Sanders: Hey, I’m not one of those Venezuela kind of socialists


One exchange in last night’s Democratic debates gave us a preview of what some of the more radically left-leaning candidates will face if they make it to the general election. The most famous socialist in the field, Senator Bernie Sanders of Vermont, wound up having to try to explain why his brand of “democratic” socialism wasn’t the same as what they have in Venezuela. This forced Sanders to slam Venezuela’s tyrant, Nicolas Maduro, and assure everyone that he certainly wouldn’t wind up ruling like a dictator.

Democratic presidential candidate Bernie Sanders said during Thursday night’s primary debate that his brand of democratic socialism has nothing to do with Venezuela’s socialism, calling Venezuelan president Nicolas Maduro a “vicious tyrant.”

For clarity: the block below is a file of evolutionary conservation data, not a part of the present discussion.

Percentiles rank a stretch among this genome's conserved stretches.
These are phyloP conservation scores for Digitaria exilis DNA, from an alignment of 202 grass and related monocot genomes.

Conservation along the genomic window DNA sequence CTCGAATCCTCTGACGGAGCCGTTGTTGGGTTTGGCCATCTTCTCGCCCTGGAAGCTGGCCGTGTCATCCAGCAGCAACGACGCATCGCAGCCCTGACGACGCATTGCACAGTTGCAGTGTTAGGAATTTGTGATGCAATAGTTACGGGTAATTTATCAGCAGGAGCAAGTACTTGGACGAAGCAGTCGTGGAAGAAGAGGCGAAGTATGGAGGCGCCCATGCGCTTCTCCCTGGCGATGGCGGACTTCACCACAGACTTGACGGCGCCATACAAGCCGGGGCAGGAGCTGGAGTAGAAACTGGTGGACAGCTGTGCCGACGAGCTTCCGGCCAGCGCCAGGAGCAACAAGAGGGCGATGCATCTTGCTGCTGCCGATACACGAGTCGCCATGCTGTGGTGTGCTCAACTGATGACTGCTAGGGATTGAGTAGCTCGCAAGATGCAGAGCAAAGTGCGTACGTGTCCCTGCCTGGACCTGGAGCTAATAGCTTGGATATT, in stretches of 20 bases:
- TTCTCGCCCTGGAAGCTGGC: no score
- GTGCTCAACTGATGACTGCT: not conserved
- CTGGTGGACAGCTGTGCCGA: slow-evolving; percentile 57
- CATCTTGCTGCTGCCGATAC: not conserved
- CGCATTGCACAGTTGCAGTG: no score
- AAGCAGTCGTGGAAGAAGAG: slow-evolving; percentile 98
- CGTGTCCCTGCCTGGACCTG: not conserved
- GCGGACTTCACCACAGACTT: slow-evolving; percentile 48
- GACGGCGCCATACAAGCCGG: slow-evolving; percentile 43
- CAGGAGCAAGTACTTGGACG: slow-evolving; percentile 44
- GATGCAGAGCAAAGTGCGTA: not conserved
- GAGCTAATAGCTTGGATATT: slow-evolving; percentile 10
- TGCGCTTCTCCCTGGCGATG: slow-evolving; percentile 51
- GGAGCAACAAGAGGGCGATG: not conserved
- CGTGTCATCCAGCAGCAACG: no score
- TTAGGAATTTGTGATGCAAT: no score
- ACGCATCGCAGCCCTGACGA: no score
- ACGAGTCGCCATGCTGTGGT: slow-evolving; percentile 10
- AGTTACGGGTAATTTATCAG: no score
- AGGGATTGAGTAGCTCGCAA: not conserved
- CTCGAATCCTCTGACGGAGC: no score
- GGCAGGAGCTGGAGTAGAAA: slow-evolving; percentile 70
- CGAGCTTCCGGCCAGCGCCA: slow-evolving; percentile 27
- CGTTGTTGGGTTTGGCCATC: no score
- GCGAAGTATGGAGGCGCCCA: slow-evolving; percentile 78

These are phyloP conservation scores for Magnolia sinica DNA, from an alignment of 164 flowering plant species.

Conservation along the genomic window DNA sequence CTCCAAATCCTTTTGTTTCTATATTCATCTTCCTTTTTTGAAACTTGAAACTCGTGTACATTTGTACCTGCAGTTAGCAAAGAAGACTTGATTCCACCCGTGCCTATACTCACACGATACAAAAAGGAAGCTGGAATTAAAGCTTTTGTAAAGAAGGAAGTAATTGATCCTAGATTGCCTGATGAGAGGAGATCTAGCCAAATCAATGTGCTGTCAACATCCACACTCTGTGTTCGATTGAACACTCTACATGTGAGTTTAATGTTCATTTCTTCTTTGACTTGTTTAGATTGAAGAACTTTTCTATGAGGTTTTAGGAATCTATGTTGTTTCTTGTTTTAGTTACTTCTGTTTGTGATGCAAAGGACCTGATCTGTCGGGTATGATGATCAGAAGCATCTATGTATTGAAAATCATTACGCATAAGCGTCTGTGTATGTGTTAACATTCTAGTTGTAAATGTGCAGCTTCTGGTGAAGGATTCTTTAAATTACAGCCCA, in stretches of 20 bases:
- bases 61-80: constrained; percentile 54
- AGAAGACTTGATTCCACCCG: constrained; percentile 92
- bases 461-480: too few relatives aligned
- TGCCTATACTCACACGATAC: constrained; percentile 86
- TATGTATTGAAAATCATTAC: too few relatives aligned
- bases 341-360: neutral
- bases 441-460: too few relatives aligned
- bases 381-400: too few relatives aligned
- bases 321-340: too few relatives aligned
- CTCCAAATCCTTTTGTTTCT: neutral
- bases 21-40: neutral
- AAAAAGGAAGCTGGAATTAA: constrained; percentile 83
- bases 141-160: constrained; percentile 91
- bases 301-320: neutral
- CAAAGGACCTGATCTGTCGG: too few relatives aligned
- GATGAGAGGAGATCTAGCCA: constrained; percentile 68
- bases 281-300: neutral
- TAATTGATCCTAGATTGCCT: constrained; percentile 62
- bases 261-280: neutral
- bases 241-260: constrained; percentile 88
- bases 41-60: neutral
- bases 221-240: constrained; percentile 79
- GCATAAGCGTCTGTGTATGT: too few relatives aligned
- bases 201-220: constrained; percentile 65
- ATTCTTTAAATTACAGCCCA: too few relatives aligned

“Anybody that does what Maduro does is a vicious tyrant,” Sanders said in response to ABC moderator Jorge Ramos. “What we need now is international and regional cooperation for free elections in Venezuela so that the people of that country can make, can create their own future.”

“In terms of democratic socialism, to equate what goes on in Venezuela with what I believe is extremely unfair,” the Vermont Independent said. “I agree with [what] goes on in Canada and Scandinavia, guaranteeing health care to all people as a human right. I believe that the United States should not be the only major country on earth not to provide paid family and medical leave.”

Awww… Bernie thinks it’s unfair. If Sanders does somehow win the nomination (a prospect that’s looking less and less likely), he’s going to face this question at every turn. The history of socialism is rife with stories that eventually end in oppression, decay and death. Sanders pulled the usual move, referencing “socialist lite” countries like Canada and Scandanavia, but that doesn’t carry much weight.

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